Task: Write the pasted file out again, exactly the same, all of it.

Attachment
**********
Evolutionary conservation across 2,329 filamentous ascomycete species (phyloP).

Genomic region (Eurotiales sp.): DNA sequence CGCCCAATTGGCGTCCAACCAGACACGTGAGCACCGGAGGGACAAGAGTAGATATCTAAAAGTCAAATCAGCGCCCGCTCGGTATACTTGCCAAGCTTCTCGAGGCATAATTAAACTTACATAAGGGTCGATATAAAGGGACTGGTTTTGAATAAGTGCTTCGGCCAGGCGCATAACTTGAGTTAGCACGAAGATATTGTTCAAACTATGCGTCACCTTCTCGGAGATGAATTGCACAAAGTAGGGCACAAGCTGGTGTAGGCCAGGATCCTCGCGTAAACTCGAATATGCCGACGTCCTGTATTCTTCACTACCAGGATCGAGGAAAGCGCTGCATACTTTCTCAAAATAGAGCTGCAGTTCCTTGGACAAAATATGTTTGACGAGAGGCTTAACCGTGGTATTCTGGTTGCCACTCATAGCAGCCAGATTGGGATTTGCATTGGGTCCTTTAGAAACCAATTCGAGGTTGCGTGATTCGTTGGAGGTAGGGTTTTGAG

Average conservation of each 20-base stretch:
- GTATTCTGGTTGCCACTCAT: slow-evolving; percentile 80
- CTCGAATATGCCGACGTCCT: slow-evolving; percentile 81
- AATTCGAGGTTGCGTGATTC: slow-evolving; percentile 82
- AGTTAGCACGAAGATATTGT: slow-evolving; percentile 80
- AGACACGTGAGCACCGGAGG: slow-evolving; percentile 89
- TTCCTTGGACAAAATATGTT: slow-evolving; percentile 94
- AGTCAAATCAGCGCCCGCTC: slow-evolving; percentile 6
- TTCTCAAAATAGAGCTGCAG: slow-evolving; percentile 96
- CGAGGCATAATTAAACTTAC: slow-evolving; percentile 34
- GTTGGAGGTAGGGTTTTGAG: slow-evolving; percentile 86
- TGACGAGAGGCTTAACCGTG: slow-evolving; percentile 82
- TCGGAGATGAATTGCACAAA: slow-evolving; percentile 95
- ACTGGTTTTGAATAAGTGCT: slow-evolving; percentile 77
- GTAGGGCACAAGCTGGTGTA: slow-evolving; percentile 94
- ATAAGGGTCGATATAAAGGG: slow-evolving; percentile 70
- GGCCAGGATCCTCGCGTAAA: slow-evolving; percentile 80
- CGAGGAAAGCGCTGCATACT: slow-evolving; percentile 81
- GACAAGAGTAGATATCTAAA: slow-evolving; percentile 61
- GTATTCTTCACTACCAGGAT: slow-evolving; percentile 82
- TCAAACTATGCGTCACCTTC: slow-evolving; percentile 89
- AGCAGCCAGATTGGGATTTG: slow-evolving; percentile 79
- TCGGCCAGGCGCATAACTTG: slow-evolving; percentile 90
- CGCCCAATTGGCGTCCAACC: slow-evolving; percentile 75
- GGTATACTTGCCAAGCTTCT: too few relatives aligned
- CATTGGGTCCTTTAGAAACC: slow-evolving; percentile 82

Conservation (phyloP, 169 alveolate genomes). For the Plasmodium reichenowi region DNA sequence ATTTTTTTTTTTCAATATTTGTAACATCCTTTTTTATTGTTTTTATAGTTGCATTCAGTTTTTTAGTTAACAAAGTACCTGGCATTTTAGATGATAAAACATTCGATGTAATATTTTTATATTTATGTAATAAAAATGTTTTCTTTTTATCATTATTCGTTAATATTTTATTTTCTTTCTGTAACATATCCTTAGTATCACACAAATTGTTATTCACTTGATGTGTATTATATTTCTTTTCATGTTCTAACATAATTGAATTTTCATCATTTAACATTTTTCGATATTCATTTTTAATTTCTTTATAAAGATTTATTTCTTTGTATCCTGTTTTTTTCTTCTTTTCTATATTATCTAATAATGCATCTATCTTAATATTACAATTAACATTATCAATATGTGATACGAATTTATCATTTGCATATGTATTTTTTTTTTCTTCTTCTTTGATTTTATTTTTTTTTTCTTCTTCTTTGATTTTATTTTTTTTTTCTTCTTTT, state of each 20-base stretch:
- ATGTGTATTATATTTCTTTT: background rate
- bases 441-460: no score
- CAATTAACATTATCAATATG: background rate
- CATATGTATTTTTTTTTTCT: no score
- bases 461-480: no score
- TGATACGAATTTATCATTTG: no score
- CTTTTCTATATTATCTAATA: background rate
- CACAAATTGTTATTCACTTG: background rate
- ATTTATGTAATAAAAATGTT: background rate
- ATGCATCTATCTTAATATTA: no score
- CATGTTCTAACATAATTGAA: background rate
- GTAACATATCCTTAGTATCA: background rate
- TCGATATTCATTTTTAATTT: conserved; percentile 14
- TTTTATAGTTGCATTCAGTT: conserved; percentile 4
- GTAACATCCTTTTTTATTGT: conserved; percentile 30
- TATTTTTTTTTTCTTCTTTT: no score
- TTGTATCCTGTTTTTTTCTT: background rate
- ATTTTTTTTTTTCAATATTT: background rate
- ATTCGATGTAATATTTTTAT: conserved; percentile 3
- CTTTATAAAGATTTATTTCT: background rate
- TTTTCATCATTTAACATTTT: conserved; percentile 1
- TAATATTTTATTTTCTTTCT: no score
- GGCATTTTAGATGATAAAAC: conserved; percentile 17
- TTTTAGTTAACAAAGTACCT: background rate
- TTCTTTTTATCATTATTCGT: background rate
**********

Evolutionary conservation across 2,329 filamentous ascomycete species (phyloP).

Genomic region (Eurotiales sp.): DNA sequence CGCCCAATTGGCGTCCAACCAGACACGTGAGCACCGGAGGGACAAGAGTAGATATCTAAAAGTCAAATCAGCGCCCGCTCGGTATACTTGCCAAGCTTCTCGAGGCATAATTAAACTTACATAAGGGTCGATATAAAGGGACTGGTTTTGAATAAGTGCTTCGGCCAGGCGCATAACTTGAGTTAGCACGAAGATATTGTTCAAACTATGCGTCACCTTCTCGGAGATGAATTGCACAAAGTAGGGCACAAGCTGGTGTAGGCCAGGATCCTCGCGTAAACTCGAATATGCCGACGTCCTGTATTCTTCACTACCAGGATCGAGGAAAGCGCTGCATACTTTCTCAAAATAGAGCTGCAGTTCCTTGGACAAAATATGTTTGACGAGAGGCTTAACCGTGGTATTCTGGTTGCCACTCATAGCAGCCAGATTGGGATTTGCATTGGGTCCTTTAGAAACCAATTCGAGGTTGCGTGATTCGTTGGAGGTAGGGTTTTGAG

Average conservation of each 20-base stretch:
- GTATTCTGGTTGCCACTCAT: slow-evolving; percentile 80
- CTCGAATATGCCGACGTCCT: slow-evolving; percentile 81
- AATTCGAGGTTGCGTGATTC: slow-evolving; percentile 82
- AGTTAGCACGAAGATATTGT: slow-evolving; percentile 80
- AGACACGTGAGCACCGGAGG: slow-evolving; percentile 89
- TTCCTTGGACAAAATATGTT: slow-evolving; percentile 94
- AGTCAAATCAGCGCCCGCTC: slow-evolving; percentile 6
- TTCTCAAAATAGAGCTGCAG: slow-evolving; percentile 96
- CGAGGCATAATTAAACTTAC: slow-evolving; percentile 34
- GTTGGAGGTAGGGTTTTGAG: slow-evolving; percentile 86
- TGACGAGAGGCTTAACCGTG: slow-evolving; percentile 82
- TCGGAGATGAATTGCACAAA: slow-evolving; percentile 95
- ACTGGTTTTGAATAAGTGCT: slow-evolving; percentile 77
- GTAGGGCACAAGCTGGTGTA: slow-evolving; percentile 94
- ATAAGGGTCGATATAAAGGG: slow-evolving; percentile 70
- GGCCAGGATCCTCGCGTAAA: slow-evolving; percentile 80
- CGAGGAAAGCGCTGCATACT: slow-evolving; percentile 81
- GACAAGAGTAGATATCTAAA: slow-evolving; percentile 61
- GTATTCTTCACTACCAGGAT: slow-evolving; percentile 82
- TCAAACTATGCGTCACCTTC: slow-evolving; percentile 89
- AGCAGCCAGATTGGGATTTG: slow-evolving; percentile 79
- TCGGCCAGGCGCATAACTTG: slow-evolving; percentile 90
- CGCCCAATTGGCGTCCAACC: slow-evolving; percentile 75
- GGTATACTTGCCAAGCTTCT: too few relatives aligned
- CATTGGGTCCTTTAGAAACC: slow-evolving; percentile 82

Conservation (phyloP, 169 alveolate genomes). For the Plasmodium reichenowi region DNA sequence ATTTTTTTTTTTCAATATTTGTAACATCCTTTTTTATTGTTTTTATAGTTGCATTCAGTTTTTTAGTTAACAAAGTACCTGGCATTTTAGATGATAAAACATTCGATGTAATATTTTTATATTTATGTAATAAAAATGTTTTCTTTTTATCATTATTCGTTAATATTTTATTTTCTTTCTGTAACATATCCTTAGTATCACACAAATTGTTATTCACTTGATGTGTATTATATTTCTTTTCATGTTCTAACATAATTGAATTTTCATCATTTAACATTTTTCGATATTCATTTTTAATTTCTTTATAAAGATTTATTTCTTTGTATCCTGTTTTTTTCTTCTTTTCTATATTATCTAATAATGCATCTATCTTAATATTACAATTAACATTATCAATATGTGATACGAATTTATCATTTGCATATGTATTTTTTTTTTCTTCTTCTTTGATTTTATTTTTTTTTTCTTCTTCTTTGATTTTATTTTTTTTTTCTTCTTTT, state of each 20-base stretch:
- ATGTGTATTATATTTCTTTT: background rate
- bases 441-460: no score
- CAATTAACATTATCAATATG: background rate
- CATATGTATTTTTTTTTTCT: no score
- bases 461-480: no score
- TGATACGAATTTATCATTTG: no score
- CTTTTCTATATTATCTAATA: background rate
- CACAAATTGTTATTCACTTG: background rate
- ATTTATGTAATAAAAATGTT: background rate
- ATGCATCTATCTTAATATTA: no score
- CATGTTCTAACATAATTGAA: background rate
- GTAACATATCCTTAGTATCA: background rate
- TCGATATTCATTTTTAATTT: conserved; percentile 14
- TTTTATAGTTGCATTCAGTT: conserved; percentile 4
- GTAACATCCTTTTTTATTGT: conserved; percentile 30
- TATTTTTTTTTTCTTCTTTT: no score
- TTGTATCCTGTTTTTTTCTT: background rate
- ATTTTTTTTTTTCAATATTT: background rate
- ATTCGATGTAATATTTTTAT: conserved; percentile 3
- CTTTATAAAGATTTATTTCT: background rate
- TTTTCATCATTTAACATTTT: conserved; percentile 1
- TAATATTTTATTTTCTTTCT: no score
- GGCATTTTAGATGATAAAAC: conserved; percentile 17
- TTTTAGTTAACAAAGTACCT: background rate
- TTCTTTTTATCATTATTCGT: background rate